OP028 Single cell RNA sequencing of t-cells in Crohn’s disease identifies tissue specific drug targets
E. Festen1*, R. Weersma1, W.T. Uniken Venema1, M.D. Voskuil1, D. Graham2
1University Medical Center Groningen, Gastroenterology and Hepatology, Groningen, The Netherlands, 2The Broad Institute of MIT and Harvard, Cambridge, USA
Crohn’s disease (CD) is a chronic inflammatory disease, predominantly affecting the terminal ileum.1 Genome-wide association studies have identified ~200 CD risk loci.2 These loci are enriched for genes involved in T cell signalling, highlighting their importance in CD pathology.3 To get true insight in the underlying pathomechanisms, it is crucial to study these T cells in their disease-relevant context: the intestinal mucosa.4 We performed single cell RNA sequencing (scRNA-seq) of paired mucosal and blood T cell samples from CD patients, aiming to increase our insight in CD pathomechanisms and to identify novel drug targets.
We performed scRNA-seq of 5292 CD3+ T cells isolated from peripheral blood (PBL) and from ileal biopsies of CD patients. Biopsies were dissociated and separated into T cells from epithelium (IEL) and lamina propria (LPL). ScRNA-seq was performed with an adapted SmartSeq2 protocol, using 3′-end library generation, and unique molecular identifiers.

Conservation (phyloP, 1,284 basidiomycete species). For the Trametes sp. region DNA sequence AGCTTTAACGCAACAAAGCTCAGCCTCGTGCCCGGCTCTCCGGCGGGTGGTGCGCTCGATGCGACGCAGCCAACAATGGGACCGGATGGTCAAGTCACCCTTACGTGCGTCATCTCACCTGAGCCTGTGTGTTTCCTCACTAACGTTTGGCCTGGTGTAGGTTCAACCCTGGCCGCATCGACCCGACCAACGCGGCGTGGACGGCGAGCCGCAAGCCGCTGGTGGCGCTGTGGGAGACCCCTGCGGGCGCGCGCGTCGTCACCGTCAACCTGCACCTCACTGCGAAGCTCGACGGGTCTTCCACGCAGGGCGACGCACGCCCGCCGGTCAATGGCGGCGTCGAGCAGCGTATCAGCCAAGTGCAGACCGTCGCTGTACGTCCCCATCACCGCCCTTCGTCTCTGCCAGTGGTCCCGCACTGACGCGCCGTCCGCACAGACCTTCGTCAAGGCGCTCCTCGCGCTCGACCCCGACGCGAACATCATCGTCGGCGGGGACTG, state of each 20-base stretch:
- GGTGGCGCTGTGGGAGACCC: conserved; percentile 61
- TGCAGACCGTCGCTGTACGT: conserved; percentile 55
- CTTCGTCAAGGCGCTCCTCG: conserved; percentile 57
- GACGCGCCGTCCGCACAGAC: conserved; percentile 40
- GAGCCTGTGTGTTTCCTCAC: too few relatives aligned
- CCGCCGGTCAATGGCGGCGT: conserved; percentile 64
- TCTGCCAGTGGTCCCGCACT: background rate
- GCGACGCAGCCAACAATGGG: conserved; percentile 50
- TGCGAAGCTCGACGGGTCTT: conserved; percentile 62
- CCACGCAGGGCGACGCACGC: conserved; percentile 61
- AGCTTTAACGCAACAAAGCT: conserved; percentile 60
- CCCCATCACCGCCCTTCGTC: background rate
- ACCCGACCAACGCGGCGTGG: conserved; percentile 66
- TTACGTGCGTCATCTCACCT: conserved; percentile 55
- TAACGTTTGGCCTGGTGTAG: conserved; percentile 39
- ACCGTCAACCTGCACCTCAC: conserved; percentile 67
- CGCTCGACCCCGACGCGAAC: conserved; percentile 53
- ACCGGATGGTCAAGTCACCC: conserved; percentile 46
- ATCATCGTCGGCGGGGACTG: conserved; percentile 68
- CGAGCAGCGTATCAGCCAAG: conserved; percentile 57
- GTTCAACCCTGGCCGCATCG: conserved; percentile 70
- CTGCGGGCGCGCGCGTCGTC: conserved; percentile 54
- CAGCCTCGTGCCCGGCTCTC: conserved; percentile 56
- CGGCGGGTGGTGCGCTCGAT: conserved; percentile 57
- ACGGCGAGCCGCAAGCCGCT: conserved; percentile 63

Unsupervised clustering of our scRNA-seq data identified five distinct T-cell types. The distribution of cell types differs between IEL, LPL and PBL: cytotoxic T cells (CTL) dominate the IEL, the blood T cell reservoir is mainly composed of quiescent T cells, and T-helper 17 (Th17) cells are the largest population in the LPL. Th17 cells and CTLs show the highest proportion of differentially expressed CD risk genes: such as
We have conducted a unique disease- and tissue-specific transcriptomic characterisation of T cells in CD. We have profiled five distinct T-cell types using scRNAseq data. We show that CD risk genes are significantly overexpressed in ileal mucosal Th17 and CTLs, and provide promising targets for future therapies in CD patients.